Arts and Entertainment

The Hunger Games Series: Movies to Books

Photo Credit: Wikipedia

Photo Credit: Wikipedia

One of the highly anticipated movies recently was The Hunger Games: Mockingjay — Part 2, the final movie to end the very successful Hunger Games franchise. This movie series was based off of the book series written by Suzanne Collins. Most people would say the books are almost always better than the movies. Some say the movies never stay true to the books or what the author intended. How well did the Hunger Games hold up?

Most people believe the movies did very well in living up to the written work.

However, some say important chunks were left out and never brought up, which hurt the overall effect of the movie. People say the movies were less descriptive and did not do a very good job of explaining problems that you needed to comprehend to understand the rest of the movie.

Sophie Senyk ’19 said, “If I had to choose, I [would] choose the books over the movies. There was a lot more detail, and in my opinion they were more intriguing. The books were way more descriptive. I enjoyed the books more.”

Russell Ash, supporter of the movies said, “The hype about the movies was overwhelming so I do think that they stayed as true to the books as they could get.”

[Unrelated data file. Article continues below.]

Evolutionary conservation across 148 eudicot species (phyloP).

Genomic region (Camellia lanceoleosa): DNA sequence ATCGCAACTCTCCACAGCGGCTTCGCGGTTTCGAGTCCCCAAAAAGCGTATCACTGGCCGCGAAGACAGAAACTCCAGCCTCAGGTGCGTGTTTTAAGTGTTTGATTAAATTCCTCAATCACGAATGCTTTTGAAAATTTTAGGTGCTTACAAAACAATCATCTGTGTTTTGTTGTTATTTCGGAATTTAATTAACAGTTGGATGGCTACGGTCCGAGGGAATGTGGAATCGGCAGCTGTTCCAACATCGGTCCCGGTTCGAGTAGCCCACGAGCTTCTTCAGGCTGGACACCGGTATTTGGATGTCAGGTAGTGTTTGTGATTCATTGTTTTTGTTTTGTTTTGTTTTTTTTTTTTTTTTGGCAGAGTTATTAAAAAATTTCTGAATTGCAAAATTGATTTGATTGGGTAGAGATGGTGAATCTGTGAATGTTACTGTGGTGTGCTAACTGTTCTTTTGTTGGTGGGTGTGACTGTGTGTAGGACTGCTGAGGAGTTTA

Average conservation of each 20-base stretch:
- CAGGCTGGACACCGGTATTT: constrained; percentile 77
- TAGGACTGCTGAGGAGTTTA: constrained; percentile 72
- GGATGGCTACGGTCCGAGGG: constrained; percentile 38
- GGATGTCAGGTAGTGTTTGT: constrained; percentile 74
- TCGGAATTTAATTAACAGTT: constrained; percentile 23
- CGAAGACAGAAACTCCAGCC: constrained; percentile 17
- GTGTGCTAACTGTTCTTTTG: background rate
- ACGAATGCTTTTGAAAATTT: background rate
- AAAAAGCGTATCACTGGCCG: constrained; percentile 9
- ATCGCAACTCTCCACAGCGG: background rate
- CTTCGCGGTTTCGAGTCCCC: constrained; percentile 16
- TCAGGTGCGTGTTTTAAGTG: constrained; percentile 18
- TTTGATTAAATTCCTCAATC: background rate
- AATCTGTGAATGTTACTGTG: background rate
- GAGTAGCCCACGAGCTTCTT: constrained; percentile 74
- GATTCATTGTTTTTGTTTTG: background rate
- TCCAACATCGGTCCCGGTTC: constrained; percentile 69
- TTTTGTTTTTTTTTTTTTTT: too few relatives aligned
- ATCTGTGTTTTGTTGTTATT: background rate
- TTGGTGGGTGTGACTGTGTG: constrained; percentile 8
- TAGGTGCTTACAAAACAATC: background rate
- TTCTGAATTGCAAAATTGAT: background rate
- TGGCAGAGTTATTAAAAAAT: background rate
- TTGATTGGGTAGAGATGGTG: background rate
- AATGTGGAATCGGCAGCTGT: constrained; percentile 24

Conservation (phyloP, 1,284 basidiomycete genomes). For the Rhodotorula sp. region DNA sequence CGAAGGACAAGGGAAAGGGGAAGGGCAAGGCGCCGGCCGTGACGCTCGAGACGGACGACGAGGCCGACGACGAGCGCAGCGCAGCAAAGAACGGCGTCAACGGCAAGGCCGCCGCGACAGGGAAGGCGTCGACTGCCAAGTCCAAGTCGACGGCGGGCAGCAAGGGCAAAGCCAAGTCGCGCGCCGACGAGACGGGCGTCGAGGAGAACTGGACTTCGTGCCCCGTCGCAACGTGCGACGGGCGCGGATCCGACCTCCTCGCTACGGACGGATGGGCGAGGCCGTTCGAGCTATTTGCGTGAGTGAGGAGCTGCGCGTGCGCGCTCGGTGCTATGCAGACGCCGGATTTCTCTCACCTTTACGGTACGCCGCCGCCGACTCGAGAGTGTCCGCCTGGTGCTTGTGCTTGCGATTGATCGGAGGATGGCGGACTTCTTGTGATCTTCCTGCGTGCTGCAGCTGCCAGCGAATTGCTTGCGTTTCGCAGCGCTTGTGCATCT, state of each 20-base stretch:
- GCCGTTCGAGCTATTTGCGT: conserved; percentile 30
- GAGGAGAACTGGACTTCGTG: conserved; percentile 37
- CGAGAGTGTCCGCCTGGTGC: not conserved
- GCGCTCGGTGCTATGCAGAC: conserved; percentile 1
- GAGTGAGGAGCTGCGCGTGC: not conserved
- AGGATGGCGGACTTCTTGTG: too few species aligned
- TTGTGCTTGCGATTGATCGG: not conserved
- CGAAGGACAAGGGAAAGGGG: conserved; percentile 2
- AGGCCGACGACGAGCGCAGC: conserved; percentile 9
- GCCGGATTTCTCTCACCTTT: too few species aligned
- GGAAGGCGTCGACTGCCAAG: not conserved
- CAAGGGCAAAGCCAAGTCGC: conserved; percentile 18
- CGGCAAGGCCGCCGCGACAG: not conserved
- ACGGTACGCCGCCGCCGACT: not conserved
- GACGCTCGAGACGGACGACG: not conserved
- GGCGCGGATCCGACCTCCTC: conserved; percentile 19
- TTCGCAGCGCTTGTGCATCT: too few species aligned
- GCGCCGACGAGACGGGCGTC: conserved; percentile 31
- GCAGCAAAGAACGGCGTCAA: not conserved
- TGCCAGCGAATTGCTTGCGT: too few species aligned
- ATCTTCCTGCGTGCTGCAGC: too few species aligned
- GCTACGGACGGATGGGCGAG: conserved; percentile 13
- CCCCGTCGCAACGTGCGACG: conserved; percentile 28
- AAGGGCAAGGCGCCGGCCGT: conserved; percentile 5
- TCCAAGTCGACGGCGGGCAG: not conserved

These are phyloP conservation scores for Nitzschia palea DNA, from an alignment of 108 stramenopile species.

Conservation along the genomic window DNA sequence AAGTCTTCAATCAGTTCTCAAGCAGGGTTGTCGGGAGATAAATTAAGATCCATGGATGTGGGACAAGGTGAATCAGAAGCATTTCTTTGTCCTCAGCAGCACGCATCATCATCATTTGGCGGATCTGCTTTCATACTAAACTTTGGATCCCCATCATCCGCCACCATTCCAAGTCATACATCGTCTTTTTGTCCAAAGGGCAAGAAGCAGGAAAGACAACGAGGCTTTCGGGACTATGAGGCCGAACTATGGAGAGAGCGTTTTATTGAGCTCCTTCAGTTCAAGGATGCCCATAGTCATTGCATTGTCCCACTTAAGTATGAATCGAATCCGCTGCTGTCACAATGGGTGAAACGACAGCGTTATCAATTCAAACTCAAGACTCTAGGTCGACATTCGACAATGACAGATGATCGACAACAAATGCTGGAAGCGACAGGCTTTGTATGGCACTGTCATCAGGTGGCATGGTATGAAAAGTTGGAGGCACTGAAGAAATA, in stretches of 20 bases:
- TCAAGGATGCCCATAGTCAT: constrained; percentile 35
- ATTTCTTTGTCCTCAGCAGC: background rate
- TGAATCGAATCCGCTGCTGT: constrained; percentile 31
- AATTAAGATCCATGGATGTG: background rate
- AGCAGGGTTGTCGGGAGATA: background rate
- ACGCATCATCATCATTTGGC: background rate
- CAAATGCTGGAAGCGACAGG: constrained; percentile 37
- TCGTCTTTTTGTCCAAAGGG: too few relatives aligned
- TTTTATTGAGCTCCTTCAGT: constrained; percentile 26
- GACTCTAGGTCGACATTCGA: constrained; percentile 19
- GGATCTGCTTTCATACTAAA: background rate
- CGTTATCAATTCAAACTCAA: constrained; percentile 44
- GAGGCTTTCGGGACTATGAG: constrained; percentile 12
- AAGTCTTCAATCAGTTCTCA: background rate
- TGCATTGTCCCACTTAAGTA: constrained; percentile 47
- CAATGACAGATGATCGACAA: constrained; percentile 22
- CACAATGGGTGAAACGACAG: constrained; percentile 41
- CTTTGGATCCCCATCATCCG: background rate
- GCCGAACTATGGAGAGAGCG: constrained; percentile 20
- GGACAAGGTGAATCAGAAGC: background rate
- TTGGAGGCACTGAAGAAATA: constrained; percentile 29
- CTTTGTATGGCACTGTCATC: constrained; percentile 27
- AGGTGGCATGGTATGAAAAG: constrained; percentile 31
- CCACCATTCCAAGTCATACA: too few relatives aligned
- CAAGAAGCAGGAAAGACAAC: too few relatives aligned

Photo Credit: Scholastic

Photo Credit: Scholastic

Fans of the series say that even though the movies were fantastic and loved by many, they cannot compete with Suzanne Collins’s work. An essay taken from an online writing blog said that although the movies were amazing, the effect was not the same because of the different perspectives. In the movies, Katniss is not the one telling the story, so it took away the effect of the “original intentions”. However, the essay also says there were “unmistakable similarities” between the two that no one could deny.

Overall, the movies did an okay job with staying true to the books, but there is always room for improvement! You can buy The Hunger Games: Mockingjay — Part 2 on Blu-Ray and DVD, which was released today.

By Emily Ash ’19, Staff Writer